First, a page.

The political cowardice behind Ireland’s abortion shame


by Guest    
2:35 pm - November 15th 2012

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by Evan O’Quigley

Ireland and the world were shocked and appalled when the story broke that a young Indian women Savita Halappanavar died unnecessarily in a Galway hospital because she was denied a termination of pregnancy. The cause of death was septicaemia as a result of a miscarriage.

Her husband Praveen repeatedly asked for a medical abortion to be carried out to reduce the risk to his wife’s life but was denied this, allegedly being told by the doctors ‘this is a catholic country’. Such a statement about Ireland, which is supposed to be a liberal and secular republic, is a disgrace.

The actual law regarding abortion in Ireland is currently in a state of ambiguity. The Irish Supreme Court ruled twenty years ago that abortions in cases where the life of the mother is at risk are legal.

Over 4,000 Irish women travel to Britain every year for abortions. Irish TD’s (MP’s) have repeatedly brought forward bills to the Irish Parliament (Dáil Eireann), yet no legal progress has been made on this issue, for fear of all of Ireland’s main political parties losing the votes of elderly conservative voters.

Ireland is disrespecting the rights of its citizens; Catholic and non-Catholic, as an increasing number are, with numbers rising for the last twenty years. Politicians have tried to avoid talking about this issue for twenty years, constantly hoping for a better time to discuss it.

Even in 2012, where there is no longer any threat of backlash from now powerless Bishops in the Catholic Church, a majority. A poll conducted by Sunday Times ‘Behaviour and Attitudes’ in September showed that an overwhelming majority of 80% of voters would support a change to the law to allow for abortions in cases like Savita’s where a mother’s life be at risk.

The Irish Labour party, currently in government as a junior-coalition partner, with the centre-right Fine Gael leading, are openly pro-choice, although earlier this year unanimously due to their party whip, rejected a bill proposed by Clare Daly and Joan Collins, two members of a small left-wing coalition called the ULA, that would finally legislate for the decision held by the courts in 1992. This was to avoid causing a rift in the government.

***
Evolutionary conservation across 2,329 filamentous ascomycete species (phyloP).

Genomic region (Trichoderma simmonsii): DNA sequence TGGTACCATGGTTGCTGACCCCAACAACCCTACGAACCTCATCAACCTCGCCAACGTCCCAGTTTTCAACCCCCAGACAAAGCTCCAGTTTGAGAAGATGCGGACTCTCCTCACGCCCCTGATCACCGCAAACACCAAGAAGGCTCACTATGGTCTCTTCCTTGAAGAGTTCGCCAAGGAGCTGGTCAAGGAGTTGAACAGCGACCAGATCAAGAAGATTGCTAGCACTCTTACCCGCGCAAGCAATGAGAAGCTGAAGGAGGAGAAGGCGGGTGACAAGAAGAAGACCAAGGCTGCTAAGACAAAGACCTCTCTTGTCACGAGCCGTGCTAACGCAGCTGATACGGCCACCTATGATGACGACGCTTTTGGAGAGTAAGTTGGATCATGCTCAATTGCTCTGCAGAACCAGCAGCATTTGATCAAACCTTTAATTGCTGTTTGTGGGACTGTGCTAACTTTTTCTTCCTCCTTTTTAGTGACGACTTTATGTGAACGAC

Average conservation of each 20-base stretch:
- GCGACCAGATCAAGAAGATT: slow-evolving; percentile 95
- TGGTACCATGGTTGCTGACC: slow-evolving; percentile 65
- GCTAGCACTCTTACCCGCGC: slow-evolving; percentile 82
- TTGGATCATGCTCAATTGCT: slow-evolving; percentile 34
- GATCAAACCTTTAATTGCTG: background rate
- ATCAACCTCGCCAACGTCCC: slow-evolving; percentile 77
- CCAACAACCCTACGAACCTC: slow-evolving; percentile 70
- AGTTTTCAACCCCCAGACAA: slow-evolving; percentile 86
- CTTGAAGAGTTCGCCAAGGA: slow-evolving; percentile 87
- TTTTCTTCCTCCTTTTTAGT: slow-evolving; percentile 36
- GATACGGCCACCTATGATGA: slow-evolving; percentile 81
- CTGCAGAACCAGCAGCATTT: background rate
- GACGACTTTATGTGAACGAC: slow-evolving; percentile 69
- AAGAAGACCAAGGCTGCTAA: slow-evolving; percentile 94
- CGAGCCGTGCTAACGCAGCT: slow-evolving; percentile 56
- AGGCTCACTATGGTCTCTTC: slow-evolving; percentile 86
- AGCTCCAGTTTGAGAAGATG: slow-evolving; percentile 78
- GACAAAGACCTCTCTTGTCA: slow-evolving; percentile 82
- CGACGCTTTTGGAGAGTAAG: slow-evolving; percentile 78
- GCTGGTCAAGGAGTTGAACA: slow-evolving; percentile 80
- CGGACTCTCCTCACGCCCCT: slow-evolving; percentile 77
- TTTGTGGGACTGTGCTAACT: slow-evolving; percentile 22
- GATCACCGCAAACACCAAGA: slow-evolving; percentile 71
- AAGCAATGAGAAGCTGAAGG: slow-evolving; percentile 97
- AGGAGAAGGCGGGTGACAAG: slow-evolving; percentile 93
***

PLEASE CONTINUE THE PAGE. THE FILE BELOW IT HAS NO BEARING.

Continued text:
Such politicking with a serious issue is a shame, and Ireland’s international disgracing is a result of this should be taken very seriously by the government.

The Labour government have been criticised for this by the Campaign for Labour Policies, an activist group that calls for more progressive policies in the Labour Parliamentary Party.

Spokesperson Mags O’Brien said today “The Labour Party must immediately initiate emergency legislation in the Dáil to allow for termination of pregnancies based on the X case. The needless death of Savita Halappanavar in University Hospital Galway could have been avoided.!

With Ireland now internationally embarrassed, with the story being reported across the world, it is up to the government to finally legislate for Abortion, to prevent another tragic and unnecessary
death.

—-
A longer and slightly different version of this article originally appeared on at the University Observer.

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Reader comments


1. So Much for Subtlety

Irish TD’s (MP’s) have repeatedly brought forward bills to the Irish Parliament (Dáil Eireann), yet no legal progress has been made on this issue, for fear of all of Ireland’s main political parties losing the votes of elderly conservative voters.

Ireland is disrespecting the rights of its citizens

The Rights of Irish citizens include the right to have an opinion on the subject of abortion and a say in the laws. The Irish have supported a ban on abortion in most cases. Ireland has such a ban. How is doing what the voters want a violation of their rights? How is forcing a massive social change on them that they do not want in an undemocratic and autocratic way respecting their rights?

Catholic and non-Catholic, as an increasing number are, with numbers rising for the last twenty years.

Was this article poorly translated from Irish? It is just bizarre. I think we can all agreed that roughly 100% of Irish people are Catholic or non-Catholic, although few of them are Catholic and non-Catholic. What is more the percentage that is Catholic and/or non-Catholic is roughly the same as it was twenty years ago.